Furthermore, Travers highlights that vitamin D deficiency is more widespread among certain social groups than others, including the elderly and people with darker skin. “These groups are also showing the worst outcomes for COVID-19,” she says. “Dark skin needs much more UV light to make vitamin D, while, as another example, some women from Asian communities cover up most of their skin and so they won’t really get any UV exposure.”
Can vitamin D actually help prevent or cure COVID-19?
As it stands, there is currently not enough evidence to support claims that vitamin D has the ability to prevent or reduce the risk of being infected with COVID-19. But what we can do is “look at the relationship between them”, Travers says. And what medical professionals have deduced is that while having sufficient levels of vitamin D will not cure you from COVID-19 or prevent infection and transmission, people with higher vitamin D statuses in their bodies may have reduced risk of symptom severity.
“We’re seeing people talk about prevention of infection and transmission but that’s not the case,” says Alex Ruani, chief science educator and co-founder of The Health Sciences Academy. “We’re just talking about risk reduction, and only in some patients, not all. But it’s also important to remember that you can be infected without showing any symptoms.”
What should you know when reading the different claims out there?
When it comes to the science behind our health, it’s pivotal to separate the true from the false. Ruani notes that another frequently asked question is: can vitamin D boost our immune systems? And while, on the one hand, vitamin D can provide a confirmed number of health benefits for the human body, she prefers to stay away from using the word ‘boost’ when it comes to COVID-19.
Why? “When you’re infected with COVID-19, the immune system is already so ‘boosted’, so exacerbated, and so over-reactive, that it leads to things like tissue damage, organ damage and organ failure,” Ruani says. “It’s your own immune system working against you. So, when people talk about ‘boosting’ your immune system, we don’t actually want that with COVID. We just want an adequate, sufficient, balanced and controlled immune response.”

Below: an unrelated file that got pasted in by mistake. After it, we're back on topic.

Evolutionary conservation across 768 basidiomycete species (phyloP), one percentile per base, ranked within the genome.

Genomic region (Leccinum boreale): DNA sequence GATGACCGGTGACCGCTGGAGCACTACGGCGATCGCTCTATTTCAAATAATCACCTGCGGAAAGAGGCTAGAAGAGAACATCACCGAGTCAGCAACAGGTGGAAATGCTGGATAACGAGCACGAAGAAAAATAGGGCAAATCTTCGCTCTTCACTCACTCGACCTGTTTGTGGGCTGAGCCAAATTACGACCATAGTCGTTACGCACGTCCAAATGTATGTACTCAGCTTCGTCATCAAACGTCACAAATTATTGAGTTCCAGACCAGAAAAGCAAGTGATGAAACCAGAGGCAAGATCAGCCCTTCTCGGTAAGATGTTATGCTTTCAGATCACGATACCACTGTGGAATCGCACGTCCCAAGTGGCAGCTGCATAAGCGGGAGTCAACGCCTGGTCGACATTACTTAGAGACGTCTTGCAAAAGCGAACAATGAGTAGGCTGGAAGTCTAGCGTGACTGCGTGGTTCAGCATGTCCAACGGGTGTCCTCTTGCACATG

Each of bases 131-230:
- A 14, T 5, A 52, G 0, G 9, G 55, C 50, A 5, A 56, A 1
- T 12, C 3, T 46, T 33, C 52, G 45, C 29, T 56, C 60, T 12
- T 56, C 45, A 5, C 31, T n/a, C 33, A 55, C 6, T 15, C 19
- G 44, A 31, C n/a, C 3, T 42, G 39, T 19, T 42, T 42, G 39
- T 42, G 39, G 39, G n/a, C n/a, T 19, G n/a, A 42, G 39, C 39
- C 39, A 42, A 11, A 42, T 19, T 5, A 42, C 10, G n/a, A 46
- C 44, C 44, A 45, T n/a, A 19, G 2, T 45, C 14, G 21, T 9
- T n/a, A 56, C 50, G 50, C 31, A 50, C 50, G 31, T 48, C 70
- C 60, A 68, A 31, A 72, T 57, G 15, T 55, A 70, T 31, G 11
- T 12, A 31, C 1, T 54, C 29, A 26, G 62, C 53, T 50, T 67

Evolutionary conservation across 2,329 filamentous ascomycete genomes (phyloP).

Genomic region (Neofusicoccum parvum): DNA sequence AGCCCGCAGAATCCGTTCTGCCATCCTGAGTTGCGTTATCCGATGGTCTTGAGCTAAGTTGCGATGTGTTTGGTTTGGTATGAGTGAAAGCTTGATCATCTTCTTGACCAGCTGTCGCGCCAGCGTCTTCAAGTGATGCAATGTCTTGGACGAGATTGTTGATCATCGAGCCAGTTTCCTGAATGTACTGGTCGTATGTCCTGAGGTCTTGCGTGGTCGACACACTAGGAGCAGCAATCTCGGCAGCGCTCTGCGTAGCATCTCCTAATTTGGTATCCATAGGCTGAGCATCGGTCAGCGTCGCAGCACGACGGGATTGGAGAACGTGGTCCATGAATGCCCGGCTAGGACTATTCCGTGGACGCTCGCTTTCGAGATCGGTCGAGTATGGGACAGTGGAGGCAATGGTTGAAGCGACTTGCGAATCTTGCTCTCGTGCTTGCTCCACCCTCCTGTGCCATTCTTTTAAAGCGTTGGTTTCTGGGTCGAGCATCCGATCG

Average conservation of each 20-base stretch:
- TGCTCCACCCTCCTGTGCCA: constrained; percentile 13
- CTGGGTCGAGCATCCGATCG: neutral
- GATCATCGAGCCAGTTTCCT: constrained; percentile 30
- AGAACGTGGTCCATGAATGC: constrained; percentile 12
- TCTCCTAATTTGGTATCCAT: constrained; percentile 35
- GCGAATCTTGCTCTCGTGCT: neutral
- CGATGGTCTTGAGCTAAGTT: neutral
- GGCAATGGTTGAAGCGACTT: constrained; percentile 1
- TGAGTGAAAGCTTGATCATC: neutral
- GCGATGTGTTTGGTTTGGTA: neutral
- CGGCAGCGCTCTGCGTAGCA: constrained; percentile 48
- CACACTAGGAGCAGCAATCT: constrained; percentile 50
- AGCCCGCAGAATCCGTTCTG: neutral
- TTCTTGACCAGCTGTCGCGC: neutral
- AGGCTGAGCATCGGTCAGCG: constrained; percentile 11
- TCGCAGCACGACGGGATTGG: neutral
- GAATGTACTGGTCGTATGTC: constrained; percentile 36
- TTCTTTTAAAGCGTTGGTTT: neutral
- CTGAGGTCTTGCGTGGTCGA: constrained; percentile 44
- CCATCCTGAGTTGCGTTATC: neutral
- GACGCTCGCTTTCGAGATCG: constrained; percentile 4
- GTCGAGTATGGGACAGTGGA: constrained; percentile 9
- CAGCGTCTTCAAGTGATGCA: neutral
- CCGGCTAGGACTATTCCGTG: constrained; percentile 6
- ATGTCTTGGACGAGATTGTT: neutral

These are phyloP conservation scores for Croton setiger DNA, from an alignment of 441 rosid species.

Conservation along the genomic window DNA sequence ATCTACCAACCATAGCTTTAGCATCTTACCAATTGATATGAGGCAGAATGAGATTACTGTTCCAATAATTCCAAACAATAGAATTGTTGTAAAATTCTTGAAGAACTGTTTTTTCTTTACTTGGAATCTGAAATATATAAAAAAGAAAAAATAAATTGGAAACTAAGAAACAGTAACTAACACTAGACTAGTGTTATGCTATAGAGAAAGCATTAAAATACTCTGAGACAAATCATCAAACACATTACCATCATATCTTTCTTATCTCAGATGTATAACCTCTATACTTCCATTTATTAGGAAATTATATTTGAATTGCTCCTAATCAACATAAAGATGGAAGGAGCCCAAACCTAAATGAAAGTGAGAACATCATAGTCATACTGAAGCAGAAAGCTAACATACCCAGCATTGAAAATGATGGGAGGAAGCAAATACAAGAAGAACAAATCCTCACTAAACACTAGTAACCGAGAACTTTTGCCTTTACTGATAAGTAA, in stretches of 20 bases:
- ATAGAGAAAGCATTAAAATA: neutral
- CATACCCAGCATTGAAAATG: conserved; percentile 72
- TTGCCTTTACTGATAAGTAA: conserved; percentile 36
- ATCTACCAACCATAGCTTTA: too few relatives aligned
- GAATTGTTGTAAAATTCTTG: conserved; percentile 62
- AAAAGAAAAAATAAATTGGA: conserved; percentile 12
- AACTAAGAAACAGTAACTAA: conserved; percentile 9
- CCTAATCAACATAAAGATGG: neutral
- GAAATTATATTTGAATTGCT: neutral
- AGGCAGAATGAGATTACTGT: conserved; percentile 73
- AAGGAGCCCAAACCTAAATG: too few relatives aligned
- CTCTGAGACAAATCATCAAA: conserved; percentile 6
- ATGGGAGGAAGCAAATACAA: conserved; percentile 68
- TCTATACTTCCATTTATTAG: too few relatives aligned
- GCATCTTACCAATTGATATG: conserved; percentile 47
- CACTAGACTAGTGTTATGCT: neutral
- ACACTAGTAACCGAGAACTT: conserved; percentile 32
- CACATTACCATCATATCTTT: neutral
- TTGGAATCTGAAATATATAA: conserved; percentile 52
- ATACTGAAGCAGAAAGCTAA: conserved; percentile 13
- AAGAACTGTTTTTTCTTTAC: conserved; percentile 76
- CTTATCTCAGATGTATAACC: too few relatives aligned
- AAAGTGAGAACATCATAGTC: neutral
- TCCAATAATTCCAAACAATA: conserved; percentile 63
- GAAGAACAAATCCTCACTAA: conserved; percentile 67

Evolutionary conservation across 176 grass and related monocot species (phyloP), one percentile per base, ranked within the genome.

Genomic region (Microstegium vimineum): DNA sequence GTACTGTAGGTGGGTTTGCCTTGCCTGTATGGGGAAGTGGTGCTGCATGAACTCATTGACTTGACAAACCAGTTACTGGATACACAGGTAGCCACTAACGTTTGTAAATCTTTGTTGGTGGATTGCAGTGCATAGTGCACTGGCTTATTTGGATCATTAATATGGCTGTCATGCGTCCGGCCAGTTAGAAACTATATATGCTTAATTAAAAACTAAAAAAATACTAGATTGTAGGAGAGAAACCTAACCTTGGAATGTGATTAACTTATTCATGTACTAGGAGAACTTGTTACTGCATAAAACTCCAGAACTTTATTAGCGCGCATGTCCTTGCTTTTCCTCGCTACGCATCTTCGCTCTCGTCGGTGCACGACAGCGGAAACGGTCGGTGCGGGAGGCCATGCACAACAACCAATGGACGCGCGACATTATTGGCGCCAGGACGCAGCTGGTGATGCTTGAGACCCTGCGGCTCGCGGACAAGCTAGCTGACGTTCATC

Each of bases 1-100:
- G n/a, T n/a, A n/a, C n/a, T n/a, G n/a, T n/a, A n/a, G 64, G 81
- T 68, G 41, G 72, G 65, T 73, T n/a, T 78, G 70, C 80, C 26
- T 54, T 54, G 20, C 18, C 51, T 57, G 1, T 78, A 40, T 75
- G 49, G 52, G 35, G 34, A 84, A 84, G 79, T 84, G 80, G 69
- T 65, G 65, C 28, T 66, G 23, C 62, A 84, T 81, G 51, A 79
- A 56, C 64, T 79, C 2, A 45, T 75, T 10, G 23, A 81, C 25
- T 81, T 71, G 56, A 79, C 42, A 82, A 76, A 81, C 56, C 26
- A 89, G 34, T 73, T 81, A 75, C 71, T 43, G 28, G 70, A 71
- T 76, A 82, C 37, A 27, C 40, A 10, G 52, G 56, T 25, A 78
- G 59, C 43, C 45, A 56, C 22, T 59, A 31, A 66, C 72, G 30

How can you get the right amount of vitamin D?
Since there are some clear links between having sufficient vitamin D levels and reduced severity of COVID-19 symptoms, there are steps we can all take to help protect ourselves as much as possible.
Ruani adds that obese individuals may have a higher risk of developing a vitamin D deficiency since excessive fat stores can sequester the vitamin. Achieving a healthier weight helps to reduce this risk, while upping D intake levels in the meantime.
Ruani also adds that things like eating a healthy, balanced diet, exercising and getting the right amount of sleep also play a part in maintaining adequate vitamin D levels.
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This is not medical advice and should not be treated as such. Do not rely on this information as an alternative to medical advice from your doctor or another professional healthcare provider. If you have any specific concerns or questions about any medical matter, you should consult your doctor or healthcare provider. You should never delay seeking medical advice, disregard medical advice or discontinue medical treatment as a result of the information in this article.